• Recur on the subintervals, dividing the variance by a given scaling factor s.

The shape of the curve is controlled by two parameters: the volatility (initial value of the variance) controls the distance the graph strays from the straight line connecting the points, and the Hurst exponent controls the smoothness of the curve.

## Pitfalls of recursion.

With recursion, you can write compact and elegant programs that fail spectacularly at runtime.
• Missing base case. The recursive function in NoBaseCase.java is supposed to compute harmonic numbers, but is missing a base case:
 public static double harmonic(int n) { return harmonic(n-1) + 1.0/n; } 
If you call this function, it will repeatedly call itself and never return.
• No guarantee of convergence. Another common problem is to include within a recursive function a recursive call to solve a subproblem that is not smaller than the original problem. For example, the recursive function in NoConvergence.java goes into an infinite recursive loop for any value of its argument (except 1).
 public static double harmonic(int n) { if (n == 1) return 1.0; return harmonic(n) + 1.0/n; } 

• Excessive memory requirements. If a function calls itself recursively an excessive number of times before returning, the memory required by Java to keep track of the recursive calls may be prohibitive. The recursive function in ExcessiveMemory.java correctly computes the nth harmonic number. However, calling it with a huge value of n will lead to a StackOverflowError.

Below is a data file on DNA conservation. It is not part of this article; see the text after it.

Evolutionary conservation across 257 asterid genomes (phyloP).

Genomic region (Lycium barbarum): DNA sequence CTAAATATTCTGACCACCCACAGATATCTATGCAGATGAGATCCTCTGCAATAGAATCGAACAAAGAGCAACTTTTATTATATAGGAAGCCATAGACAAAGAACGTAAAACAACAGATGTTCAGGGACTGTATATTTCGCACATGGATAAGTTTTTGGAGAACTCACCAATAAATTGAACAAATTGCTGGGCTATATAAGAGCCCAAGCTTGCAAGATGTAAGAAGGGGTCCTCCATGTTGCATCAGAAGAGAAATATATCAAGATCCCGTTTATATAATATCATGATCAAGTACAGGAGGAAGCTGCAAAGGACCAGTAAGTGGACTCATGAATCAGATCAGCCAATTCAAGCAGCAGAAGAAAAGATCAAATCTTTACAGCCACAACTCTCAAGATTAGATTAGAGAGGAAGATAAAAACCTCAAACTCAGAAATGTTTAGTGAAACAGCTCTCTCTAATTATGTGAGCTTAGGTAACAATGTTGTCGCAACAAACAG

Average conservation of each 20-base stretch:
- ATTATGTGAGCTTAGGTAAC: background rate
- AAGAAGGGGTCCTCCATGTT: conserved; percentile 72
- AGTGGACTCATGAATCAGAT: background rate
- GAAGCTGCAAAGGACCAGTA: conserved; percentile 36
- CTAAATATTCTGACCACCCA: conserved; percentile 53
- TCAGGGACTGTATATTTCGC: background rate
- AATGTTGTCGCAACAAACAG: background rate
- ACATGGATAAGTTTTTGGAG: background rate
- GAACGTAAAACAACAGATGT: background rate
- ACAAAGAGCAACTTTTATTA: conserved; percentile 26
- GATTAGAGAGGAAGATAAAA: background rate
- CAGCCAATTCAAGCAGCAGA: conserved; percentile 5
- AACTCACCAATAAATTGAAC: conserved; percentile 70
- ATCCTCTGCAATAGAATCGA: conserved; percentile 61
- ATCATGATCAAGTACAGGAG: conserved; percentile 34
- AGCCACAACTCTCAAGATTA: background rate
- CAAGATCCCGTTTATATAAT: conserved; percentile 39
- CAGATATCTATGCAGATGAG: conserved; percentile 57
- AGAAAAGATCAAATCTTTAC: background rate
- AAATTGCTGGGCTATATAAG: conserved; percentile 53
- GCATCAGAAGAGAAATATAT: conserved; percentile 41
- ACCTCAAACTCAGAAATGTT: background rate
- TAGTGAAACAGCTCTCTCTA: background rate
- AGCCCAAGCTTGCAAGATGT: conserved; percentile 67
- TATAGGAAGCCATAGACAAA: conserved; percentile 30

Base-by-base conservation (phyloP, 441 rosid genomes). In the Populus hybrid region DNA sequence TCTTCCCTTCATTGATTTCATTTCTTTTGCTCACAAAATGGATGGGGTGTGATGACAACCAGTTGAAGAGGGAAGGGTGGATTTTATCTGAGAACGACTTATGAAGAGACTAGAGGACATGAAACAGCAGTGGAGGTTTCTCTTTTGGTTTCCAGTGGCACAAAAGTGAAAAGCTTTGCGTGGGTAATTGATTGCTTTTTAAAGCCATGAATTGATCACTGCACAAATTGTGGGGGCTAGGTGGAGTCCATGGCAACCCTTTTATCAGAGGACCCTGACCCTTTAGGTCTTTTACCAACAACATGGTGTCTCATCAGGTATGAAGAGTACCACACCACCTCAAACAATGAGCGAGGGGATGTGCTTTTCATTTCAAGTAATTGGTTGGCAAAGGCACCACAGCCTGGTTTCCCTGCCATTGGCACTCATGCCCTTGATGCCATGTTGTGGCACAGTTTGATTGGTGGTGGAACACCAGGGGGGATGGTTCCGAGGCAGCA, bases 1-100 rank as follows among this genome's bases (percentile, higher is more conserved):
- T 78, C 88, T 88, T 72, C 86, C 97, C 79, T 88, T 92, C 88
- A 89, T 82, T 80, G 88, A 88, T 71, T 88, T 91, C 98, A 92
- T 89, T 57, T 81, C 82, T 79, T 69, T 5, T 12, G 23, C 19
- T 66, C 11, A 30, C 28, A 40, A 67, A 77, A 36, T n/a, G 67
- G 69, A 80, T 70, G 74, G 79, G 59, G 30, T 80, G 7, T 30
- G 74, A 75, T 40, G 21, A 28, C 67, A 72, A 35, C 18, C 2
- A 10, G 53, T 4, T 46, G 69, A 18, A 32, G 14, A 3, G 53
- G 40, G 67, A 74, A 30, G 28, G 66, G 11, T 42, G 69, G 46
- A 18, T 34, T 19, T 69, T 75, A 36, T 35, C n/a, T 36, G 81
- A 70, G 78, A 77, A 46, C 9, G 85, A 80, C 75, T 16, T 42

public static double harmonic(int n) { if (n == 0) return 0.0; return harmonic(n-1) + 1.0/n; } 

• Excessive recomputation. The temptation to write a simple recursive program to solve a problem must always be tempered by the understanding that a simple program might require exponential time (unnecessarily), due to excessive recomputation. For example, the Fibonacci sequence
0, 1, 1, 2, 3, 5, 8, 13, 21, 34, 55, 89, 144, 233, ...
is defined by the formula
$$F_n = F_{n-1} + F_{n-2} \text{ for } n \ge 2, \text{ with } F_0 = 0 \text{ and } F_1 = 1$$
A novice programmer might implement this recursive function to compute numbers in the Fibonacci sequence, as in Fibonacci.java: